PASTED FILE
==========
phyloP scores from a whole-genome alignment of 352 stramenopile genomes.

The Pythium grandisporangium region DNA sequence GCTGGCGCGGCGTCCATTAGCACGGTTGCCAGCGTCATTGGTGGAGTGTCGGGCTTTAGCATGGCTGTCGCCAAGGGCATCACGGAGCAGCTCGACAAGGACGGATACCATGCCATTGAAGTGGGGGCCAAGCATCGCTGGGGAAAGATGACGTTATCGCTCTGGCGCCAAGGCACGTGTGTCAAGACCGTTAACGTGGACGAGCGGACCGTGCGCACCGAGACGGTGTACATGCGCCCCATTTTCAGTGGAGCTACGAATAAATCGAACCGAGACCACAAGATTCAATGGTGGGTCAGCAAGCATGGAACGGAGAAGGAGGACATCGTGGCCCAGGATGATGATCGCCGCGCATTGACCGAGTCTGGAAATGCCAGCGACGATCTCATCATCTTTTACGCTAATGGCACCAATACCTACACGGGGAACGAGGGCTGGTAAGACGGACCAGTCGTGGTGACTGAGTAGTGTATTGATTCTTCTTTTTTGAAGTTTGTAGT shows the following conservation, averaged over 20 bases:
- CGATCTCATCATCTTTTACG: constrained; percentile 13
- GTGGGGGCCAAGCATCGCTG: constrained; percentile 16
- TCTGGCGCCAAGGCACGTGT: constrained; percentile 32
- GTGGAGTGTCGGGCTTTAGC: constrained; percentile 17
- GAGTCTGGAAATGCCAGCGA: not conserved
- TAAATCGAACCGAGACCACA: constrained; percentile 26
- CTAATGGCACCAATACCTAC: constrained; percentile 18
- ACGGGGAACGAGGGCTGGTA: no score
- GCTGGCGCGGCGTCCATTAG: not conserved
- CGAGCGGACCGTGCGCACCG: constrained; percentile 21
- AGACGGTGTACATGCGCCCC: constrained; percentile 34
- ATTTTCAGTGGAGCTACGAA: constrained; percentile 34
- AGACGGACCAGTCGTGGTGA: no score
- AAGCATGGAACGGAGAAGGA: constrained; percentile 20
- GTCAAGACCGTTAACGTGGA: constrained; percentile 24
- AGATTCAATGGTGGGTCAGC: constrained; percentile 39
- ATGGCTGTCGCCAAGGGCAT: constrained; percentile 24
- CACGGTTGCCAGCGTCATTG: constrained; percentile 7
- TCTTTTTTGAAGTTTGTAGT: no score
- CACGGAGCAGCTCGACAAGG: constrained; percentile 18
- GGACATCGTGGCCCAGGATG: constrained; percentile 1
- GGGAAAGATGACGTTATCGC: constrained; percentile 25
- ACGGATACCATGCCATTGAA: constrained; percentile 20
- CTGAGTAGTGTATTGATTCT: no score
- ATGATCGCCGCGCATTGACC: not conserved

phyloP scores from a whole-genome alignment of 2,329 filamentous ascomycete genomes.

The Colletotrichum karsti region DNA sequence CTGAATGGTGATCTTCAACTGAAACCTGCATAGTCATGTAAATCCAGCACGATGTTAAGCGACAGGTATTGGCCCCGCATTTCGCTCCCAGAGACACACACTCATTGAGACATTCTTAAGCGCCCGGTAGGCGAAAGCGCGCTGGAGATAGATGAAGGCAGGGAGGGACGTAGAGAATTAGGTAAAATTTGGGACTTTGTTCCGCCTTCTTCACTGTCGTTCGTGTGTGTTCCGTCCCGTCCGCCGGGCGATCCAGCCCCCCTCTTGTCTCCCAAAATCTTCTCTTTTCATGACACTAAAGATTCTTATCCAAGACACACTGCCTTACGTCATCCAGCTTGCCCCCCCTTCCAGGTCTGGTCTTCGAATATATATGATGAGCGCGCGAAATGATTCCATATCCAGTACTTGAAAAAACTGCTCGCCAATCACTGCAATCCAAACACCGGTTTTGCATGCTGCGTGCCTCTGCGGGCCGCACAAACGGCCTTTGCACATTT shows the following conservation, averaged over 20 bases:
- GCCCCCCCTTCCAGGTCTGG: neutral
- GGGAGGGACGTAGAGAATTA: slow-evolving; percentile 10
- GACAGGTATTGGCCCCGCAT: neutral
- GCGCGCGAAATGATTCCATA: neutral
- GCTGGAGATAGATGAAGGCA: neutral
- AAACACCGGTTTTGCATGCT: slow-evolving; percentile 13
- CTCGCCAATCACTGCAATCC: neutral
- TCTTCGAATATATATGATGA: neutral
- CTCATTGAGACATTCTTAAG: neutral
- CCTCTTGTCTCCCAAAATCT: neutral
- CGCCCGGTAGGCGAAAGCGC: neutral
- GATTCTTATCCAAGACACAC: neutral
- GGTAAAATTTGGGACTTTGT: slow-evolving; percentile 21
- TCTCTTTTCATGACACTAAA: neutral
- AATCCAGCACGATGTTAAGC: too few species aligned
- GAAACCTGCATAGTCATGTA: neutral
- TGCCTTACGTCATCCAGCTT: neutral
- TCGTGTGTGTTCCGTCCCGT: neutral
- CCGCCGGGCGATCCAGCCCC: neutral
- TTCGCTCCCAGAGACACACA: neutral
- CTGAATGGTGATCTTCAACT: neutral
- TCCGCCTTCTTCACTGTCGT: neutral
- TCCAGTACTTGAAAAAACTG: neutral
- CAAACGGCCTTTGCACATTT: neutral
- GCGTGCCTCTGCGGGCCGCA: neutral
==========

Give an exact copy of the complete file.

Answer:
phyloP scores from a whole-genome alignment of 352 stramenopile genomes.

The Pythium grandisporangium region DNA sequence GCTGGCGCGGCGTCCATTAGCACGGTTGCCAGCGTCATTGGTGGAGTGTCGGGCTTTAGCATGGCTGTCGCCAAGGGCATCACGGAGCAGCTCGACAAGGACGGATACCATGCCATTGAAGTGGGGGCCAAGCATCGCTGGGGAAAGATGACGTTATCGCTCTGGCGCCAAGGCACGTGTGTCAAGACCGTTAACGTGGACGAGCGGACCGTGCGCACCGAGACGGTGTACATGCGCCCCATTTTCAGTGGAGCTACGAATAAATCGAACCGAGACCACAAGATTCAATGGTGGGTCAGCAAGCATGGAACGGAGAAGGAGGACATCGTGGCCCAGGATGATGATCGCCGCGCATTGACCGAGTCTGGAAATGCCAGCGACGATCTCATCATCTTTTACGCTAATGGCACCAATACCTACACGGGGAACGAGGGCTGGTAAGACGGACCAGTCGTGGTGACTGAGTAGTGTATTGATTCTTCTTTTTTGAAGTTTGTAGT shows the following conservation, averaged over 20 bases:
- CGATCTCATCATCTTTTACG: constrained; percentile 13
- GTGGGGGCCAAGCATCGCTG: constrained; percentile 16
- TCTGGCGCCAAGGCACGTGT: constrained; percentile 32
- GTGGAGTGTCGGGCTTTAGC: constrained; percentile 17
- GAGTCTGGAAATGCCAGCGA: not conserved
- TAAATCGAACCGAGACCACA: constrained; percentile 26
- CTAATGGCACCAATACCTAC: constrained; percentile 18
- ACGGGGAACGAGGGCTGGTA: no score
- GCTGGCGCGGCGTCCATTAG: not conserved
- CGAGCGGACCGTGCGCACCG: constrained; percentile 21
- AGACGGTGTACATGCGCCCC: constrained; percentile 34
- ATTTTCAGTGGAGCTACGAA: constrained; percentile 34
- AGACGGACCAGTCGTGGTGA: no score
- AAGCATGGAACGGAGAAGGA: constrained; percentile 20
- GTCAAGACCGTTAACGTGGA: constrained; percentile 24
- AGATTCAATGGTGGGTCAGC: constrained; percentile 39
- ATGGCTGTCGCCAAGGGCAT: constrained; percentile 24
- CACGGTTGCCAGCGTCATTG: constrained; percentile 7
- TCTTTTTTGAAGTTTGTAGT: no score
- CACGGAGCAGCTCGACAAGG: constrained; percentile 18
- GGACATCGTGGCCCAGGATG: constrained; percentile 1
- GGGAAAGATGACGTTATCGC: constrained; percentile 25
- ACGGATACCATGCCATTGAA: constrained; percentile 20
- CTGAGTAGTGTATTGATTCT: no score
- ATGATCGCCGCGCATTGACC: not conserved

phyloP scores from a whole-genome alignment of 2,329 filamentous ascomycete genomes.

The Colletotrichum karsti region DNA sequence CTGAATGGTGATCTTCAACTGAAACCTGCATAGTCATGTAAATCCAGCACGATGTTAAGCGACAGGTATTGGCCCCGCATTTCGCTCCCAGAGACACACACTCATTGAGACATTCTTAAGCGCCCGGTAGGCGAAAGCGCGCTGGAGATAGATGAAGGCAGGGAGGGACGTAGAGAATTAGGTAAAATTTGGGACTTTGTTCCGCCTTCTTCACTGTCGTTCGTGTGTGTTCCGTCCCGTCCGCCGGGCGATCCAGCCCCCCTCTTGTCTCCCAAAATCTTCTCTTTTCATGACACTAAAGATTCTTATCCAAGACACACTGCCTTACGTCATCCAGCTTGCCCCCCCTTCCAGGTCTGGTCTTCGAATATATATGATGAGCGCGCGAAATGATTCCATATCCAGTACTTGAAAAAACTGCTCGCCAATCACTGCAATCCAAACACCGGTTTTGCATGCTGCGTGCCTCTGCGGGCCGCACAAACGGCCTTTGCACATTT shows the following conservation, averaged over 20 bases:
- GCCCCCCCTTCCAGGTCTGG: neutral
- GGGAGGGACGTAGAGAATTA: slow-evolving; percentile 10
- GACAGGTATTGGCCCCGCAT: neutral
- GCGCGCGAAATGATTCCATA: neutral
- GCTGGAGATAGATGAAGGCA: neutral
- AAACACCGGTTTTGCATGCT: slow-evolving; percentile 13
- CTCGCCAATCACTGCAATCC: neutral
- TCTTCGAATATATATGATGA: neutral
- CTCATTGAGACATTCTTAAG: neutral
- CCTCTTGTCTCCCAAAATCT: neutral
- CGCCCGGTAGGCGAAAGCGC: neutral
- GATTCTTATCCAAGACACAC: neutral
- GGTAAAATTTGGGACTTTGT: slow-evolving; percentile 21
- TCTCTTTTCATGACACTAAA: neutral
- AATCCAGCACGATGTTAAGC: too few species aligned
- GAAACCTGCATAGTCATGTA: neutral
- TGCCTTACGTCATCCAGCTT: neutral
- TCGTGTGTGTTCCGTCCCGT: neutral
- CCGCCGGGCGATCCAGCCCC: neutral
- TTCGCTCCCAGAGACACACA: neutral
- CTGAATGGTGATCTTCAACT: neutral
- TCCGCCTTCTTCACTGTCGT: neutral
- TCCAGTACTTGAAAAAACTG: neutral
- CAAACGGCCTTTGCACATTT: neutral
- GCGTGCCTCTGCGGGCCGCA: neutral